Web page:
For Britain the 1970s was a decade of turmoil and economic depression, characterised by rising crime, riots, strikes and unemployment. Not to mention the underlying paranoia brought on by IRA pub bombings, and the Cold War.
Politically, the trade unions were at the height of their powers. The Conservative Government fell in 1974 followed by a four year period of Labour rule. Coinciding with this was a resurgence of fascism and a growth in the popularity of the rascist political group the British National Front.
The landscape of modern Britain was also changing. Victorian slums were being demolished and replaced with modern highrise living, and ‘new towns’ were being built on the outskirts of London to absorb the urban sprawl, originally envisaged as modern utopias but in reality often grim and characterless.
By 1978 “the dislocations caused by economic change and geopolitical upheaval generated a tremendous sense of dread and tension”. (Reynolds 2005, p. 7)
This intensely uneasy and polarized cultural environment had a direct impact on the music which emerged in the period after the short lived but highly impactful explosion of punk.
By 1977 punk had come and gone, having been rapidly absorbed by the major labels and turned into a sensationalized popular culture commodity. This movement from the underground into the dominant culture is what Hebdige famously referred to as punk’s death by “incorporation” in his 1979 study Subculture: the Meaning of Style. (Cateforis 2009, p. 2)
As well as having become commercially corrupted, postpunk believed that punk had failed because “it attempted to overthrow rock’s status quo using conventional music (fifties rock n roll, garage, punk, mod).” (Reynolds 2005, p. 3)
Postpunks believed that the musical revolution was incomplete, that there were still new musical frontiers to discover and that this could be done by exploring the possibilities of electronics, noise, jazz and the classical avant-garde, as well as the production techniques of dub reggae and disco. From 1978 into the early 1980s independent experimentalism ensued, with postpunk artists believing that in order to reflect the radical political and existential content of their music, their music must have a radical form.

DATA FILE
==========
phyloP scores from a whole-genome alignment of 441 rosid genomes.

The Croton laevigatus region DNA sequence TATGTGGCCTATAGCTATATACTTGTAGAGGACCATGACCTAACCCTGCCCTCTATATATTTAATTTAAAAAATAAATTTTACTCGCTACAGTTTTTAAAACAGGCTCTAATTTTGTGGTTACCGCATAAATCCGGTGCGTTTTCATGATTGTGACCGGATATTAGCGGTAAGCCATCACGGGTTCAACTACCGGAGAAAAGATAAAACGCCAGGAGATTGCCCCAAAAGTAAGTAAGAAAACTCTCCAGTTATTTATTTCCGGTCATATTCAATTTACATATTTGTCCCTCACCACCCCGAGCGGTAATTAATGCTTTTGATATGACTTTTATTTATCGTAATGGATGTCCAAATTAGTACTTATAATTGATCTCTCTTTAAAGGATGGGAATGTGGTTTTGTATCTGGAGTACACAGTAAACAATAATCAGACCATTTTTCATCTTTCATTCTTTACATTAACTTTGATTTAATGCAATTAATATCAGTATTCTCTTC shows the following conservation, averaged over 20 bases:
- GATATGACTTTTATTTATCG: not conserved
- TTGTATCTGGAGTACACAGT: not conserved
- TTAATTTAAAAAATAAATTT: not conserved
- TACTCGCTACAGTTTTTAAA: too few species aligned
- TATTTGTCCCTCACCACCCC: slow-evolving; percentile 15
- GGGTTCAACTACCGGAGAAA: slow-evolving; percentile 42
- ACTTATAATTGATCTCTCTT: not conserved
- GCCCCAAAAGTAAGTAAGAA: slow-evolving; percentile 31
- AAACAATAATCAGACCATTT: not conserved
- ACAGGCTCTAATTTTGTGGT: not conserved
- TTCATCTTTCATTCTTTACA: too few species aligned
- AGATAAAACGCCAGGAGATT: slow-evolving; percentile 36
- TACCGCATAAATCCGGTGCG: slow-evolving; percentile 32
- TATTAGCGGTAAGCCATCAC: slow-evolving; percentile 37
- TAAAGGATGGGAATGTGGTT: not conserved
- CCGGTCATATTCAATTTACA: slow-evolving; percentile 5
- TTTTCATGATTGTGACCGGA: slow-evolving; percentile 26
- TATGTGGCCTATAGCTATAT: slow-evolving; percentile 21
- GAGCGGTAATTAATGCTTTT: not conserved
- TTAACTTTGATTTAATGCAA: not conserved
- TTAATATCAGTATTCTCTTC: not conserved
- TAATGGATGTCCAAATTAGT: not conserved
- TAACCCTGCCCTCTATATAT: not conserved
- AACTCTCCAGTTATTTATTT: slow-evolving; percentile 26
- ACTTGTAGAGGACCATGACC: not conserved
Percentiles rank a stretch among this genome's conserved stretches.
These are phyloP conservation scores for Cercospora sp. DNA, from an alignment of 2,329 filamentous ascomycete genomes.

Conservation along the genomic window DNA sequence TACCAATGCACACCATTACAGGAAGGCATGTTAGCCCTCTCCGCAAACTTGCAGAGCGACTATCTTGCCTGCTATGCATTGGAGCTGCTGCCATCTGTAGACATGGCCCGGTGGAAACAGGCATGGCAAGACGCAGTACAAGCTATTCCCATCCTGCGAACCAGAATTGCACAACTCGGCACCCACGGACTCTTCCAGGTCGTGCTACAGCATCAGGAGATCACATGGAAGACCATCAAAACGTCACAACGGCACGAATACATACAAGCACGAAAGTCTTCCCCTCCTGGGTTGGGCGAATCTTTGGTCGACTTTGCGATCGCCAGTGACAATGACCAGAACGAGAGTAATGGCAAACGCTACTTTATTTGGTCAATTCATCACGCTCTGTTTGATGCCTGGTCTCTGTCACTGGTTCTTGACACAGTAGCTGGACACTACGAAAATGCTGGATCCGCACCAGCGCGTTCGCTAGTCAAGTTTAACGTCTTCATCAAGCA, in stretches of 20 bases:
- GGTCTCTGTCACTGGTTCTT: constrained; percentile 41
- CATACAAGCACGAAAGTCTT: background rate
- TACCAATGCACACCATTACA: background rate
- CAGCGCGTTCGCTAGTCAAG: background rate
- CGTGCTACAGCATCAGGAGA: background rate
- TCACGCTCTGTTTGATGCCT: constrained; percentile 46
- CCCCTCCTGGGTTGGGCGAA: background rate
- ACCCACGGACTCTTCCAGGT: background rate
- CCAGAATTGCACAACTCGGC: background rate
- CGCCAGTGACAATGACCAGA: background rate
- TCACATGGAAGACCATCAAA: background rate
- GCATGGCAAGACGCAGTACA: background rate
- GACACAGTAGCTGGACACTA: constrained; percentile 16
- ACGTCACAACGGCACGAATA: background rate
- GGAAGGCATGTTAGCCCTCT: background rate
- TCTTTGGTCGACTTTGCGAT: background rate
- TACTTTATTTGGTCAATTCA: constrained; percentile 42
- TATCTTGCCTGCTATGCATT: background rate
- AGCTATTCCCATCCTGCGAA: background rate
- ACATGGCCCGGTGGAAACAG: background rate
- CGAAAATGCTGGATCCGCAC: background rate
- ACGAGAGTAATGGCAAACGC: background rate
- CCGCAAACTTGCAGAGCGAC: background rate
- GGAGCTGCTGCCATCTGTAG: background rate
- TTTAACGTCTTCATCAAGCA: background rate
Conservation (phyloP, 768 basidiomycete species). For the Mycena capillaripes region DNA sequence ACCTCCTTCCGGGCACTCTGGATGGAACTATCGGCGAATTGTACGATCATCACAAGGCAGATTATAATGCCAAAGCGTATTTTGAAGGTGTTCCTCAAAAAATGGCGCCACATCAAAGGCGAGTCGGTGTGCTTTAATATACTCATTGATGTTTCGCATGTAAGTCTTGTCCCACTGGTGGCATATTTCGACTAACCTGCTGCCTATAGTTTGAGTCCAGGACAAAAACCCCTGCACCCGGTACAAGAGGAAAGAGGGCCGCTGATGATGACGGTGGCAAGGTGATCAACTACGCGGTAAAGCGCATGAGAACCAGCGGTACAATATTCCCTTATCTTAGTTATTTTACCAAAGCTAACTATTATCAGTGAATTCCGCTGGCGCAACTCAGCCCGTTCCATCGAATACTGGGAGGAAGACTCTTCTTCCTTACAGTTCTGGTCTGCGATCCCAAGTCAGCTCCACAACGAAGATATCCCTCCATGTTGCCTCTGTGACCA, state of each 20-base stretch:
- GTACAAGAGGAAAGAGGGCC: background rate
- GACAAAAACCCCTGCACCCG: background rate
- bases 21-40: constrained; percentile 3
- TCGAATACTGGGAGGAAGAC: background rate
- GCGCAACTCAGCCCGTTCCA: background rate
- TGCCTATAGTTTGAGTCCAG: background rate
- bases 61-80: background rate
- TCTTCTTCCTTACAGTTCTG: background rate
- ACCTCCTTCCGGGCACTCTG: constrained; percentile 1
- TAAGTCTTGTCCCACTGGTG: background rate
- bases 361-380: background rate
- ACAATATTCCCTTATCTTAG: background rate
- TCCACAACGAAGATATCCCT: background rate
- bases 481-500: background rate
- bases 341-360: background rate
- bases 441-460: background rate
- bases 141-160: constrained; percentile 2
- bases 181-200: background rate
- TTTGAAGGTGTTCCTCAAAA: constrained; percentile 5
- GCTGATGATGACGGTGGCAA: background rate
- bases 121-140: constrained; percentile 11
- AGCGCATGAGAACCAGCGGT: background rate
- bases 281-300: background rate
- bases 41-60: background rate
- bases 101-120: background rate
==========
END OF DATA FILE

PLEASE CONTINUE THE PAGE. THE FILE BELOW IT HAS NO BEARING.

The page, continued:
Inspired by Kraftwerk, postpunk protagonists as diverse as Daniel Miller, Human League, Cabaret Voltaire and Throbbing Gristle seized upon the synthesizer as their experimental tool of choice. In it they saw the chance to create a brand new sound – cold, alienated, ‘inhuman’, reflecting the world around them.
Equally as determined to create a ‘new sound’ to reflect their radical and political points of view were bands such as Gang of Four, Scritti Politti, and the Mekons – the former developing a severe and minimalist style of playing which shunned anything they deemed as un-necessary. They were anti the ‘solo’, declaring “It’s democratic music.. we dont believe in the individual and we believe that whatever you do is ‘political’ with a small p.” (p58 Reynolds, S.) Their distinctive style can be heard today in the music of Red Hot Chilli Peppers, The Rapture and Bloc Party, to name a few.
Despite the diverse number of musical styles and political beliefs, British postpunks had a strong unifying factor. They were creating music in response to the cultural or political conditions of the time, consciously taking a position and experimenting with their ouvre in order to express their radical views. Interestingly, perhaps as musicians they were in the best position to do so, because they had the potential to reach the ears of thousands, if not millions depending on their success, rather than expounding theories from intellectual or artistic heights.
By Sarah-Leith Izzard
Reynolds, S. 2005, ‘Rip It Up And Start Again: Postpunk 1978-1984’, Penguin Books Ltd, London UK
Cateforis, T. 2009, ‘The Death of New Wave’, IASPM US San Diego
Hebdige, D. 1979, ‘Subculture: The Meaning of Style’, Routledge, UK
Synth Britannia, Dir. Ben Whalley, first screened October 2009 BBC4